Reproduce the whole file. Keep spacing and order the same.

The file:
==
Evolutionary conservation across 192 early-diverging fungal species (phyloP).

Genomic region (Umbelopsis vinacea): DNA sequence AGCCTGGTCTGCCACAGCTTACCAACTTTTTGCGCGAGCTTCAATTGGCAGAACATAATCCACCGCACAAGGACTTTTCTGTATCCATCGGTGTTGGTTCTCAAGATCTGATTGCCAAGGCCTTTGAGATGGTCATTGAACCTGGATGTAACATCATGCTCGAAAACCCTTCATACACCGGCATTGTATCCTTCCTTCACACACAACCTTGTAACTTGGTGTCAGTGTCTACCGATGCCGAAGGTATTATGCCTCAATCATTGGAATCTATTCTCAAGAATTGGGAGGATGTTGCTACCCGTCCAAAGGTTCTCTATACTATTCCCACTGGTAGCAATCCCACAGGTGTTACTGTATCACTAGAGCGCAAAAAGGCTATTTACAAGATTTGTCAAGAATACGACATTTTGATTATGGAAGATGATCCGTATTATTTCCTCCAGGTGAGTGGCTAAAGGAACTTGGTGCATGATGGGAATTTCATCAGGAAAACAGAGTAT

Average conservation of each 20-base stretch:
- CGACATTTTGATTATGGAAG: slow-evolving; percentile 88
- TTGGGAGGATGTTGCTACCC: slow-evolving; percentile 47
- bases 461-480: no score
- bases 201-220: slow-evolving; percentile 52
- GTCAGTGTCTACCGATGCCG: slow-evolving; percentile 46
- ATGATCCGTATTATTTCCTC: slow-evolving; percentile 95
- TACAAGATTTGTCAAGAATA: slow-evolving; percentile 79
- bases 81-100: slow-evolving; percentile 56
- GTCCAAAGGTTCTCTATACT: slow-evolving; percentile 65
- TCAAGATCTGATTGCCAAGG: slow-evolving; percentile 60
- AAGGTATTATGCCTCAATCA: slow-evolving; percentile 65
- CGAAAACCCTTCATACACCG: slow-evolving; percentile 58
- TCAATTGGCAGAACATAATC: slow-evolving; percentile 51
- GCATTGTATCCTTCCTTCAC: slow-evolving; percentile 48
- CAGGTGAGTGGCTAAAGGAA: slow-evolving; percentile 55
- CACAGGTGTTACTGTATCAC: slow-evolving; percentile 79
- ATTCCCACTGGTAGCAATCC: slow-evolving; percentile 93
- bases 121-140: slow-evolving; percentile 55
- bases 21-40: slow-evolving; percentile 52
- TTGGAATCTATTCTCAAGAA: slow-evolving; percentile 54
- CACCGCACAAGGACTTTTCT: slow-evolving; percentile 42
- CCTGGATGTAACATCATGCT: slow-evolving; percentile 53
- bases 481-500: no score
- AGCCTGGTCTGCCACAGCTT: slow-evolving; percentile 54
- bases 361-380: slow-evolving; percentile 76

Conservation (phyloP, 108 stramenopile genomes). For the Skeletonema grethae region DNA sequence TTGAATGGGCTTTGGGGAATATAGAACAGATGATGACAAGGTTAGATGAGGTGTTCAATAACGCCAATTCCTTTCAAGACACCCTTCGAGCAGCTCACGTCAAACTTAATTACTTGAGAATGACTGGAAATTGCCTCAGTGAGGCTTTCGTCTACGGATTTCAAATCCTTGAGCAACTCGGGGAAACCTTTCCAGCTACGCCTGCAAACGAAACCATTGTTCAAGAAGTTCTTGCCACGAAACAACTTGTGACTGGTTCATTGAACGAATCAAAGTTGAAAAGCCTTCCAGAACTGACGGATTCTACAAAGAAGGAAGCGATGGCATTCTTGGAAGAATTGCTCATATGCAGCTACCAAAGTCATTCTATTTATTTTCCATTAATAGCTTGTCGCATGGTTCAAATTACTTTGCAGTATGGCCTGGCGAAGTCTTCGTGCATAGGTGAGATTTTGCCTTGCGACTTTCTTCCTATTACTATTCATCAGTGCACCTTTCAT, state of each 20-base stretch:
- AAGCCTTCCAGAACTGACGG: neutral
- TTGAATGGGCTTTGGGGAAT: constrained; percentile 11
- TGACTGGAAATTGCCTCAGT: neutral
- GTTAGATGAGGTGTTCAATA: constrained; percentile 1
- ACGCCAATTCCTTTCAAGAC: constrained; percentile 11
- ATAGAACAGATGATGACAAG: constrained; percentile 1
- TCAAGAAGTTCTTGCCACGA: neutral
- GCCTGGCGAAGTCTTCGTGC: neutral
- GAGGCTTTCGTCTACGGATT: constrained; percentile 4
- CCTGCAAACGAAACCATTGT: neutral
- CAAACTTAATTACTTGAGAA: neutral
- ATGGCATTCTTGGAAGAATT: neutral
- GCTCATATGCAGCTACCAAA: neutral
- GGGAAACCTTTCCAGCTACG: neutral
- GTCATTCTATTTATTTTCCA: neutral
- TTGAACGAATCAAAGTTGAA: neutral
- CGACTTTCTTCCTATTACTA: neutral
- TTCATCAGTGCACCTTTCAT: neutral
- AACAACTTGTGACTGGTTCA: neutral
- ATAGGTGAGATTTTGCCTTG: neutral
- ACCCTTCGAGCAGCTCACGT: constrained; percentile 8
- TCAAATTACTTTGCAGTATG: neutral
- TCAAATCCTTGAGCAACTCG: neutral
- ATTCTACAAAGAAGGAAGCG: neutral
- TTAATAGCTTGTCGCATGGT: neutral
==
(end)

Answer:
Evolutionary conservation across 192 early-diverging fungal species (phyloP).

Genomic region (Umbelopsis vinacea): DNA sequence AGCCTGGTCTGCCACAGCTTACCAACTTTTTGCGCGAGCTTCAATTGGCAGAACATAATCCACCGCACAAGGACTTTTCTGTATCCATCGGTGTTGGTTCTCAAGATCTGATTGCCAAGGCCTTTGAGATGGTCATTGAACCTGGATGTAACATCATGCTCGAAAACCCTTCATACACCGGCATTGTATCCTTCCTTCACACACAACCTTGTAACTTGGTGTCAGTGTCTACCGATGCCGAAGGTATTATGCCTCAATCATTGGAATCTATTCTCAAGAATTGGGAGGATGTTGCTACCCGTCCAAAGGTTCTCTATACTATTCCCACTGGTAGCAATCCCACAGGTGTTACTGTATCACTAGAGCGCAAAAAGGCTATTTACAAGATTTGTCAAGAATACGACATTTTGATTATGGAAGATGATCCGTATTATTTCCTCCAGGTGAGTGGCTAAAGGAACTTGGTGCATGATGGGAATTTCATCAGGAAAACAGAGTAT

Average conservation of each 20-base stretch:
- CGACATTTTGATTATGGAAG: slow-evolving; percentile 88
- TTGGGAGGATGTTGCTACCC: slow-evolving; percentile 47
- bases 461-480: no score
- bases 201-220: slow-evolving; percentile 52
- GTCAGTGTCTACCGATGCCG: slow-evolving; percentile 46
- ATGATCCGTATTATTTCCTC: slow-evolving; percentile 95
- TACAAGATTTGTCAAGAATA: slow-evolving; percentile 79
- bases 81-100: slow-evolving; percentile 56
- GTCCAAAGGTTCTCTATACT: slow-evolving; percentile 65
- TCAAGATCTGATTGCCAAGG: slow-evolving; percentile 60
- AAGGTATTATGCCTCAATCA: slow-evolving; percentile 65
- CGAAAACCCTTCATACACCG: slow-evolving; percentile 58
- TCAATTGGCAGAACATAATC: slow-evolving; percentile 51
- GCATTGTATCCTTCCTTCAC: slow-evolving; percentile 48
- CAGGTGAGTGGCTAAAGGAA: slow-evolving; percentile 55
- CACAGGTGTTACTGTATCAC: slow-evolving; percentile 79
- ATTCCCACTGGTAGCAATCC: slow-evolving; percentile 93
- bases 121-140: slow-evolving; percentile 55
- bases 21-40: slow-evolving; percentile 52
- TTGGAATCTATTCTCAAGAA: slow-evolving; percentile 54
- CACCGCACAAGGACTTTTCT: slow-evolving; percentile 42
- CCTGGATGTAACATCATGCT: slow-evolving; percentile 53
- bases 481-500: no score
- AGCCTGGTCTGCCACAGCTT: slow-evolving; percentile 54
- bases 361-380: slow-evolving; percentile 76

Conservation (phyloP, 108 stramenopile genomes). For the Skeletonema grethae region DNA sequence TTGAATGGGCTTTGGGGAATATAGAACAGATGATGACAAGGTTAGATGAGGTGTTCAATAACGCCAATTCCTTTCAAGACACCCTTCGAGCAGCTCACGTCAAACTTAATTACTTGAGAATGACTGGAAATTGCCTCAGTGAGGCTTTCGTCTACGGATTTCAAATCCTTGAGCAACTCGGGGAAACCTTTCCAGCTACGCCTGCAAACGAAACCATTGTTCAAGAAGTTCTTGCCACGAAACAACTTGTGACTGGTTCATTGAACGAATCAAAGTTGAAAAGCCTTCCAGAACTGACGGATTCTACAAAGAAGGAAGCGATGGCATTCTTGGAAGAATTGCTCATATGCAGCTACCAAAGTCATTCTATTTATTTTCCATTAATAGCTTGTCGCATGGTTCAAATTACTTTGCAGTATGGCCTGGCGAAGTCTTCGTGCATAGGTGAGATTTTGCCTTGCGACTTTCTTCCTATTACTATTCATCAGTGCACCTTTCAT, state of each 20-base stretch:
- AAGCCTTCCAGAACTGACGG: neutral
- TTGAATGGGCTTTGGGGAAT: constrained; percentile 11
- TGACTGGAAATTGCCTCAGT: neutral
- GTTAGATGAGGTGTTCAATA: constrained; percentile 1
- ACGCCAATTCCTTTCAAGAC: constrained; percentile 11
- ATAGAACAGATGATGACAAG: constrained; percentile 1
- TCAAGAAGTTCTTGCCACGA: neutral
- GCCTGGCGAAGTCTTCGTGC: neutral
- GAGGCTTTCGTCTACGGATT: constrained; percentile 4
- CCTGCAAACGAAACCATTGT: neutral
- CAAACTTAATTACTTGAGAA: neutral
- ATGGCATTCTTGGAAGAATT: neutral
- GCTCATATGCAGCTACCAAA: neutral
- GGGAAACCTTTCCAGCTACG: neutral
- GTCATTCTATTTATTTTCCA: neutral
- TTGAACGAATCAAAGTTGAA: neutral
- CGACTTTCTTCCTATTACTA: neutral
- TTCATCAGTGCACCTTTCAT: neutral
- AACAACTTGTGACTGGTTCA: neutral
- ATAGGTGAGATTTTGCCTTG: neutral
- ACCCTTCGAGCAGCTCACGT: constrained; percentile 8
- TCAAATTACTTTGCAGTATG: neutral
- TCAAATCCTTGAGCAACTCG: neutral
- ATTCTACAAAGAAGGAAGCG: neutral
- TTAATAGCTTGTCGCATGGT: neutral